| ||Format||Pages||Price|| |
|4||$39.00||  ADD TO CART|
|Hardcopy (shipping and handling)||4||$39.00||  ADD TO CART|
|Standard + Redline PDF Bundle||8||$46.80||  ADD TO CART|
Significance and Use
5.1 This test method provides a simple means of characterizing the thermomechanical behavior of plastics materials using very small amounts of material. The data obtained may be used for quality control, research and development, and establishment of optimum processing conditions.
5.2 Dynamic mechanical testing provides a sensitive method for determining thermomechanical characteristics by measuring the elastic and loss moduli as a function of frequency, temperature, or time. Plots of moduli and tan delta of a material versus temperature provide graphical representations indicative of functional properties, effectiveness of cure (thermosetting resin system), and damping behavior under specified conditions.
5.3 This test method can be used to assess
5.3.1 The modulus as a function of temperature,
5.3.2 The modulus as a function of frequency,
5.3.3 The effects of processing treatment, including orientation,
5.3.4 Relative resin behavioral properties, including cure and damping,
5.3.5 The effects of substrate types and orientation (fabrication) on elastic modulus, and
5.3.6 The effects of formulation additives that might affect processability or performance.
5.4 Before proceeding with this test method, reference should be made to the specification of the material being tested. Any test specimen preparation, conditioning, dimensions, or testing parameters, or combination thereof, covered in the relevant ASTM materials specification shall take precedence over those mentioned in this test method. If there are no relevant ASTM materials specifications, then the default conditions apply.
1.1 This test method covers the use of dynamic mechanical instrumentation for gathering and reporting the viscoelastic properties of thermoplastic and thermosetting resins and composite systems in the form of rectangular specimens molded directly or cut from sheets, plates, or molded shapes. The torsional data generated may be used to identify the thermomechanical properties of a plastics material or composition.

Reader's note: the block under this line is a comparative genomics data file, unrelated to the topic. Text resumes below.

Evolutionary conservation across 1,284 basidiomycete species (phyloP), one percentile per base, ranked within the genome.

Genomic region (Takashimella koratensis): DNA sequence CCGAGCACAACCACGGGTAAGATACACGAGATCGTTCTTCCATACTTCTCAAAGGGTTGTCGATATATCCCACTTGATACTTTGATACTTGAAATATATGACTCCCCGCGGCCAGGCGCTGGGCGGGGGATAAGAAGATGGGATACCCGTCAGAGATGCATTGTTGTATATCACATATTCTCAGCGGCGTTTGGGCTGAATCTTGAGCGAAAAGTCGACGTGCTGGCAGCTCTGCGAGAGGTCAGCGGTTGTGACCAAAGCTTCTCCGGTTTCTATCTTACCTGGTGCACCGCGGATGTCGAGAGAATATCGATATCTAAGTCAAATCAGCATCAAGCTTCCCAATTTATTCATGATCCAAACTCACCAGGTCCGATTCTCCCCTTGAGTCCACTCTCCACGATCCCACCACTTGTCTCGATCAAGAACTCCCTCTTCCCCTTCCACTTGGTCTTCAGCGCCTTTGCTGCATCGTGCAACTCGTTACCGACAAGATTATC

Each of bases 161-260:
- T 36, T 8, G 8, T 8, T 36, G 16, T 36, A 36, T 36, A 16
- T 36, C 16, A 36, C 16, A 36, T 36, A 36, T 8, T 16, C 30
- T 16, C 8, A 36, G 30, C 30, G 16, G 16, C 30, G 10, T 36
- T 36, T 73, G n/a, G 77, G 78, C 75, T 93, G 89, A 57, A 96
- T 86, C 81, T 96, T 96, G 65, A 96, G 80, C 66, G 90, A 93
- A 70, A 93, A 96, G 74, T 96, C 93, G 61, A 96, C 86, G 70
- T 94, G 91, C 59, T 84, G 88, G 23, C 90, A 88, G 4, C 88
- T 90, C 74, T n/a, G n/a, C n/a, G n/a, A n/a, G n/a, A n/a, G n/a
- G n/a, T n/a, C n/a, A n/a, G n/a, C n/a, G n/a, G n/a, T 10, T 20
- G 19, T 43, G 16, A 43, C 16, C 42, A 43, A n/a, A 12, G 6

1.2 This test method is intended to provide means for determining the torsional modulus of plastics as a function of temperature using nonresonant forced-vibration techniques, as outlined in Practice D4065. Plots of the elastic (storage), loss (viscous), and complex moduli and tan delta, as a function of frequency, time, or temperature are indicative of significant transitions in the thermomechanical performance of the polymeric material system.
1.3 This test method is valid for a wide range of frequencies, typically from 0.01 to 100 Hz.
1.4 Apparent discrepancies may arise in results obtained under differing experimental conditions. These apparent differences from results observed in another study can usually be reconciled without changing the observed data by reporting in full (as described in this test method) the conditions under which the data were obtained.
1.5 Test data obtained by this test method are relevant and appropriate for use in engineering design.
1.6 The values stated in SI units are to be regarded as standard.
1.7 This standard does not purport to address all of the safety concerns, if any, associated with its use. It is the responsibility of the user of this standard to establish appropriate safety and health practices and determine the applicability of regulatory limitations prior to use.
2. Referenced Documents (purchase separately) The documents listed below are referenced within the subject standard but are not provided as part of the standard.
D618 Practice for Conditioning Plastics for Testing
D4065 Practice for Plastics: Dynamic Mechanical Properties: Determination and Report of Procedures
D4092 Terminology for Plastics: Dynamic Mechanical Properties
ICS Number Code 83.080.01 (Plastics in general)
ASTM D5279-13, Standard Test Method for Plastics: Dynamic Mechanical Properties: In Torsion, ASTM International, West Conshohocken, PA, 2013, www.astm.orgBack to Top